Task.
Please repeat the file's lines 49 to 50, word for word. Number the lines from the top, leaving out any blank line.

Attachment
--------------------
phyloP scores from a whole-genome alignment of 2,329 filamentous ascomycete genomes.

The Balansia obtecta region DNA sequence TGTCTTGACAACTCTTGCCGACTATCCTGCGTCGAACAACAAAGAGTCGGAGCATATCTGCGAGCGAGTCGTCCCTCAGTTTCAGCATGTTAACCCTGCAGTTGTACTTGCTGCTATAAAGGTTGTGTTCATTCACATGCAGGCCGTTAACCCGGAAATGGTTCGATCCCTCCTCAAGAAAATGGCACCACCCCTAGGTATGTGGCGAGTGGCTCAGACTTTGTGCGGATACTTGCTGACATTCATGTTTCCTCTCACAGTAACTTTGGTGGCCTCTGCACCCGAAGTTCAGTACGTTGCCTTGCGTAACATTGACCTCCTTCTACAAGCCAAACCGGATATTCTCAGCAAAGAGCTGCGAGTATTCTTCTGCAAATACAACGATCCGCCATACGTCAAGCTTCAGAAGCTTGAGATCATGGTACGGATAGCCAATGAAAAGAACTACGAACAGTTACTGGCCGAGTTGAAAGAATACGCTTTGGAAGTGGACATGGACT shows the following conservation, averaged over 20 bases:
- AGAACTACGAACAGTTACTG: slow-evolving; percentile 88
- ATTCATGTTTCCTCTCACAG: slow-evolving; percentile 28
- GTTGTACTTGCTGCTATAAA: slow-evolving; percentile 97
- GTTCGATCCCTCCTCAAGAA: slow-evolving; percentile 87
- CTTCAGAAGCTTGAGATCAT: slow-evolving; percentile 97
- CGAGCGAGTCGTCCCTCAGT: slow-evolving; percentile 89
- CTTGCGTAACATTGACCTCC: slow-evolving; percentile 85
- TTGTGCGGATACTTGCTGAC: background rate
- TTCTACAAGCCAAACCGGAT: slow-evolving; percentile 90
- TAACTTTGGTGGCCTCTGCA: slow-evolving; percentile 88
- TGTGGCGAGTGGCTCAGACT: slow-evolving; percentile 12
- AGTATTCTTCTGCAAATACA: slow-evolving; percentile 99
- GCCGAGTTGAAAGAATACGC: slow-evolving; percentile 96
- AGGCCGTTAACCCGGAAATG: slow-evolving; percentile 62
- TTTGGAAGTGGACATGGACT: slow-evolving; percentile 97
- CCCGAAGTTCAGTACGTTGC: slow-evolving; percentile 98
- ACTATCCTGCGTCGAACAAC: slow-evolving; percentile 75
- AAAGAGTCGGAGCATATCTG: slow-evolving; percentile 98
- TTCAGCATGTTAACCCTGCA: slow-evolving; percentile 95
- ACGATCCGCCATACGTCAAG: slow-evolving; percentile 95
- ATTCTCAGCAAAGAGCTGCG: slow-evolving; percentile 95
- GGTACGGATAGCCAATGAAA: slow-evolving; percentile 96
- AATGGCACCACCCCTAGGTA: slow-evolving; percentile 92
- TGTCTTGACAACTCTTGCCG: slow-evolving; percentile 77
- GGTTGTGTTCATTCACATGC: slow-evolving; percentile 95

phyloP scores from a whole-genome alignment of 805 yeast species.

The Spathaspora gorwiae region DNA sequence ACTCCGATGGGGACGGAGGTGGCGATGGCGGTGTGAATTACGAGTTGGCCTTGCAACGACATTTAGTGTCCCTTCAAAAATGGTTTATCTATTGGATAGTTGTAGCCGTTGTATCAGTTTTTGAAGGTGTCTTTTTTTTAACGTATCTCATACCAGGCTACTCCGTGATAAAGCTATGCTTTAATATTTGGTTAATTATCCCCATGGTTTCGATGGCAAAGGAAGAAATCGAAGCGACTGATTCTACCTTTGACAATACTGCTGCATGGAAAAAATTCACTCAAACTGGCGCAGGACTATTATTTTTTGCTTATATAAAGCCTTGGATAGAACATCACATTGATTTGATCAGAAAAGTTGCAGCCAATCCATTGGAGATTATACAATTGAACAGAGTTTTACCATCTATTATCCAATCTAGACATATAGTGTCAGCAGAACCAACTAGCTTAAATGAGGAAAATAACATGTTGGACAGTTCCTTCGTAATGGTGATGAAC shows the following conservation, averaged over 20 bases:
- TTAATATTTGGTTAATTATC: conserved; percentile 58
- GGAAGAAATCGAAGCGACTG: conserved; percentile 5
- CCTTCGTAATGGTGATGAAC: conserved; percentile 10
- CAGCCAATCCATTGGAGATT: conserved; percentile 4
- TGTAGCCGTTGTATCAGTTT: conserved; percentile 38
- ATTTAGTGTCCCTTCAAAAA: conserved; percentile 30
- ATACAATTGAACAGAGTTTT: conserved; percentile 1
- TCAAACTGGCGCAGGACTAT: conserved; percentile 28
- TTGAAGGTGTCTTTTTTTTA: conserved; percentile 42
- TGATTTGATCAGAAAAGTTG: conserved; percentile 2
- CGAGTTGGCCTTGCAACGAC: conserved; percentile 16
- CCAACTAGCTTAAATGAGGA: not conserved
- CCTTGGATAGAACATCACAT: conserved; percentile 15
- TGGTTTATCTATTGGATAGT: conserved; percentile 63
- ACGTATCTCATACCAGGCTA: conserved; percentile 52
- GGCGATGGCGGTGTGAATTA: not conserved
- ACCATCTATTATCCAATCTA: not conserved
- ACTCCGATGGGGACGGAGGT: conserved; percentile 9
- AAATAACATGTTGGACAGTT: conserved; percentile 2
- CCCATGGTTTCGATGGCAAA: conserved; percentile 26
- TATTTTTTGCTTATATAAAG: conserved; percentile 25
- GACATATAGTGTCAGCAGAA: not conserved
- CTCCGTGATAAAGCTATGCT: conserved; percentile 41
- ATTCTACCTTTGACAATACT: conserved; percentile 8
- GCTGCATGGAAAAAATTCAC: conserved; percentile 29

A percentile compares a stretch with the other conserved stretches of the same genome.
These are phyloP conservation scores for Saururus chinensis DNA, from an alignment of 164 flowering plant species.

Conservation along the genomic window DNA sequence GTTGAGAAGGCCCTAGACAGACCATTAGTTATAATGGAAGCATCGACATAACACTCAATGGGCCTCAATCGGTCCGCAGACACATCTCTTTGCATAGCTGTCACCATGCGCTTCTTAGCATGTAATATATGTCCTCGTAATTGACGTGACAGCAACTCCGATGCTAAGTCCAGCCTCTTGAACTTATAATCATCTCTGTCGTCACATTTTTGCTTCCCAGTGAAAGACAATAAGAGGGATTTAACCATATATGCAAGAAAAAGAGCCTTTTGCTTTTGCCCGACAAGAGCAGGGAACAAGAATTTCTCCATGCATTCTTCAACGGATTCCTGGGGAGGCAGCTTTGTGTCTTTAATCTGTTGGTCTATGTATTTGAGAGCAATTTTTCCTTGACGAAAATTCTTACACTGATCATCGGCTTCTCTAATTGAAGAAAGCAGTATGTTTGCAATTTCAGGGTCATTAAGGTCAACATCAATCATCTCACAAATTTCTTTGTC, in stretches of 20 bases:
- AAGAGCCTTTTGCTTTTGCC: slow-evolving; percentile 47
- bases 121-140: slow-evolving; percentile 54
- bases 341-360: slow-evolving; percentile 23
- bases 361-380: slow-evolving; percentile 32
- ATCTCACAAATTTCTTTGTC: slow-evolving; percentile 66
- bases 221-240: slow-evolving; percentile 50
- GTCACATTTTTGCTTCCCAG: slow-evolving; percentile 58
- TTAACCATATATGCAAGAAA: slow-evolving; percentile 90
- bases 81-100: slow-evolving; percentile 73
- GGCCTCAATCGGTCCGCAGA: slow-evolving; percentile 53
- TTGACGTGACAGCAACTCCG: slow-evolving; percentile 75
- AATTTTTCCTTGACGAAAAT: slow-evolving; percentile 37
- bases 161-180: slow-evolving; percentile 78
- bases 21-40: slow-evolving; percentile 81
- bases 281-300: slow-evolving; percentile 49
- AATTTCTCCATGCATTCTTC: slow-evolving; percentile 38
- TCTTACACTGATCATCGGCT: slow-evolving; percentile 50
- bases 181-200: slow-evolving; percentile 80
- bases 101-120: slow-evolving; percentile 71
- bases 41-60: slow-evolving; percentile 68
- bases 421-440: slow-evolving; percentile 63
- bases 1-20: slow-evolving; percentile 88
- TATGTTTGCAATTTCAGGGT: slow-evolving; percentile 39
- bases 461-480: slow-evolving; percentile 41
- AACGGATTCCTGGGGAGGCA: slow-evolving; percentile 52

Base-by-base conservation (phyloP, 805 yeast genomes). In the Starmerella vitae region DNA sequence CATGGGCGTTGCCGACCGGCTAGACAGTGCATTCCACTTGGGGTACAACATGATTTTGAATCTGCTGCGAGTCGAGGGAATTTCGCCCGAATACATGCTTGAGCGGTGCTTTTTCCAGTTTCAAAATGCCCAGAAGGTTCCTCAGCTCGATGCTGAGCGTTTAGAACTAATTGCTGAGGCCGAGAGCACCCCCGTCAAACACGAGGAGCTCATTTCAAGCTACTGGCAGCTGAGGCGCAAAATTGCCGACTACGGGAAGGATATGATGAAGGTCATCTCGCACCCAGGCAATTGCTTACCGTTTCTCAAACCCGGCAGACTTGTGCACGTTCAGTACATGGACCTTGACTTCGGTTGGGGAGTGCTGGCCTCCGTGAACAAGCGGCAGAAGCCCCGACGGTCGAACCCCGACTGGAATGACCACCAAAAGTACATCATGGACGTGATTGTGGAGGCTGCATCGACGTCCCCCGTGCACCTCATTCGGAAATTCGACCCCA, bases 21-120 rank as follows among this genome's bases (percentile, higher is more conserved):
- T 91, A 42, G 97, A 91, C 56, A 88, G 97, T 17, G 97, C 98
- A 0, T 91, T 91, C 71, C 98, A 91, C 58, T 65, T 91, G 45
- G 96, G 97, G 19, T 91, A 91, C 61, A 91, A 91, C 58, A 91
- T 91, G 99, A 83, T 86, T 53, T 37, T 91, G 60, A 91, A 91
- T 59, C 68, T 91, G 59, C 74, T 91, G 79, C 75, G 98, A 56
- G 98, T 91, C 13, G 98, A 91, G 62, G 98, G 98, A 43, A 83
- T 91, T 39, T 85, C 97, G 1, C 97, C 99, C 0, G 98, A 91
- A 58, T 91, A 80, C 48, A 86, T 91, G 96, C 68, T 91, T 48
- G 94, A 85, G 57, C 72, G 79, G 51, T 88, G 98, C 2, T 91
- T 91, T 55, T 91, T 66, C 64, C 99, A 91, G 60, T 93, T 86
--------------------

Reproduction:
- CCCATGGTTTCGATGGCAAA: conserved; percentile 26
- TATTTTTTGCTTATATAAAG: conserved; percentile 25